Part One of this essay considered familiar ways of characterizing deontology, which focus on the notions of the good and the right. Here we will take up alternative approaches, which stress the type of reasons for actions that are generated by deontological theories. Although some of these alternative conceptualizations of deontology also employ a distinction between the good and the right, all mark the basic contrast between deontology and teleology in terms of reasons to act.
     
    Export citation  
     
    Bookmark   4 citations  
  26.  62
    Why All Welfare States Are Unreasonable*: GERALD F. GAUS.Gerald F. Gaus - 1998 - Social Philosophy and Policy 15 (2):1-33.
    Liberal political theory is all too familiar with the divide between classical and welfare-state liberals. Classical liberals, as we all know, insist on the importance of small government, negative liberty, and private property. Welfare-state liberals, on the other hand, although they too stress civil rights, tend to be sympathetic to “positive liberty,” are for a much more expansive government, and are often ambivalent about private property. Although I do not go so far as to entirely deny the usefulness of this (...)
    Direct download (6 more)  
     
    Export citation  
     
    Bookmark   4 citations  
  27.  95
    Bentham's Equality-Sensitive Utilitarianism: Gerald J. Postema.Gerald J. Postema - 1998 - Utilitas 10 (2):144-158.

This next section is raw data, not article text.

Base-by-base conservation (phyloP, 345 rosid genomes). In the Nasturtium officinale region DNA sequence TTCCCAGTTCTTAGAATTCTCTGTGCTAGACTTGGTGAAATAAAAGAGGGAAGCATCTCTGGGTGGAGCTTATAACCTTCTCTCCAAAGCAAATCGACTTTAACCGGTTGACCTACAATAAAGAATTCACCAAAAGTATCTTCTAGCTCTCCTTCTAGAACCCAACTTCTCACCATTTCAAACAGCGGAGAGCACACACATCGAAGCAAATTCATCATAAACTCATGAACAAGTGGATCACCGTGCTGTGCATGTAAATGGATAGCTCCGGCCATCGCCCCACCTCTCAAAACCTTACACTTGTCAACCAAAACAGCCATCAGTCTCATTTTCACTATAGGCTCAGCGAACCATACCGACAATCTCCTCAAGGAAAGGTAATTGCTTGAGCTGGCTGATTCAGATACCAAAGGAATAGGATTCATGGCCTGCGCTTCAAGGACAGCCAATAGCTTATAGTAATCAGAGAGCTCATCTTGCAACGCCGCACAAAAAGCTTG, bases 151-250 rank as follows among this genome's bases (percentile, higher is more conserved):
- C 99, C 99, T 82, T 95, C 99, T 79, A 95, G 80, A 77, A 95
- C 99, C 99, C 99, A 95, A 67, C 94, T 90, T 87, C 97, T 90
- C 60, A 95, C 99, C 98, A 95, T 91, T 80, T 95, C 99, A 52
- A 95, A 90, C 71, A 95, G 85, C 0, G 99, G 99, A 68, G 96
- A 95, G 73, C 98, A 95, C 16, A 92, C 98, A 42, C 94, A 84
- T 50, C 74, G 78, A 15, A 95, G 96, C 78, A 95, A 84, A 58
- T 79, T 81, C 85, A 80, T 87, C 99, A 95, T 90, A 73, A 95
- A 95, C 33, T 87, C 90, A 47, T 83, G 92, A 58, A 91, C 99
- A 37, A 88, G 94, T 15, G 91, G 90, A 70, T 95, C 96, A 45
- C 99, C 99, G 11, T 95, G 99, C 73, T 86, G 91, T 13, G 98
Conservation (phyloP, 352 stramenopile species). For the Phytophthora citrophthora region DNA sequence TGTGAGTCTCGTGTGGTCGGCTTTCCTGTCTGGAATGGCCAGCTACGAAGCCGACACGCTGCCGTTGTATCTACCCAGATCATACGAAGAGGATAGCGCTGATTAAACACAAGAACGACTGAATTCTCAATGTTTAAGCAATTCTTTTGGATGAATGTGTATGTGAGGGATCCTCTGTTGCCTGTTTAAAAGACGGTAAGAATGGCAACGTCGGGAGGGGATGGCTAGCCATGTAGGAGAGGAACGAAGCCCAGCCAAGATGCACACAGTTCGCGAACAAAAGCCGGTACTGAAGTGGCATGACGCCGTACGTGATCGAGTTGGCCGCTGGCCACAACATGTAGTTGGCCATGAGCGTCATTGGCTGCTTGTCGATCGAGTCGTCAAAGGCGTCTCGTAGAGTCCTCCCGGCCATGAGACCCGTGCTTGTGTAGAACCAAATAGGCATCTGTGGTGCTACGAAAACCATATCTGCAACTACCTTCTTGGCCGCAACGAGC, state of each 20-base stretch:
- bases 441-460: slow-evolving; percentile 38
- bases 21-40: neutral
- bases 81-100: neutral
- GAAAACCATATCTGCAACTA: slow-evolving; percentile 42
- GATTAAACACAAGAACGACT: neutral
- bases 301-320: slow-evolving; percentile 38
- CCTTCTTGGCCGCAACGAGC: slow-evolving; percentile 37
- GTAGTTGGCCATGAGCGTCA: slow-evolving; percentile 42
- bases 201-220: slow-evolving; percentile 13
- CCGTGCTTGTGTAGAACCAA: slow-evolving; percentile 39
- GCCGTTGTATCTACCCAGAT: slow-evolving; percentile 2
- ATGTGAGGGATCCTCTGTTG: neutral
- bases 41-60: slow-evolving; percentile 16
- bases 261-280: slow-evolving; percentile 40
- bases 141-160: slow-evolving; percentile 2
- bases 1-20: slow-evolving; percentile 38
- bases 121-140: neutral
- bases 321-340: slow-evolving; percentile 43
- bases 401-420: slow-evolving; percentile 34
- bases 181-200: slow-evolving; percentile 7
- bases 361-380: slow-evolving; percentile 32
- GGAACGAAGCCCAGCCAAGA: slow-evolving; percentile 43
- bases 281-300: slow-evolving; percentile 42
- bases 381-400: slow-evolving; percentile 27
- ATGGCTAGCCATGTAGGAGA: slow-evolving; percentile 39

Rosen argues that Bentham's utilitarian doctrine was sensitive to distributive concerns and would not countenance sacrifice of fundamental individual interests for aggregate gains in happiness in society. This essay seeks to extend and deepen Rosen's argument. It is argued that Bentham's equality-sensitive principle of utility is an expression of an individualist conception of human happiness which contrasts sharply with the orthodox utilitarian abstract conception. Evidence for this interpretation of the basic motivation of Bentham's doctrine is drawn from his view of (...)
    Direct download (6 more)  
     
    Export citation  
     
    Bookmark   2 citations  
  28.  76
    Bentham on the Public Character of Law: Gerald J. Postema.Gerald J. Postema - 1989 - Utilitas 1 (1):41-61.
    Bentham belongs to a long tradition of reflection on law according to which the nature of law can best be understood in terms of its distinctive contribution to the solution of certain deep and pervasive problems of collective action or collective rationality. I propose to take a critical look at Bentham's unique and penetrating contribution to this tradition. For this purpose I will rely on the interpretation of the main lines of Bentham's jurisprudence and its philosophical motivations which I have (...)
    Direct download (7 more)  
     
    Export citation  
     
    Bookmark   2 citations  
  29. Utility and Humanity: The Quest for the Honestum in Cicero, Hutcheson, and Hume: James Moore.James Moore - 2002 - Utilitas 14 (3):365-386.
    Hume considered An Enquiry Concerning the Principles of Morals incomparably the best of all his writings. In the argument advanced here, I propose that Hume's preference for the Enquiry may be linked to his admiration of Cicero, and his work, De Officiis. Cicero's attempt to discover the honestum of morality in De Officiis had a particular relevance and appeal for philosophers of the early eighteenth century who were seeking to establish what they called the foundation of morality. One of those (...)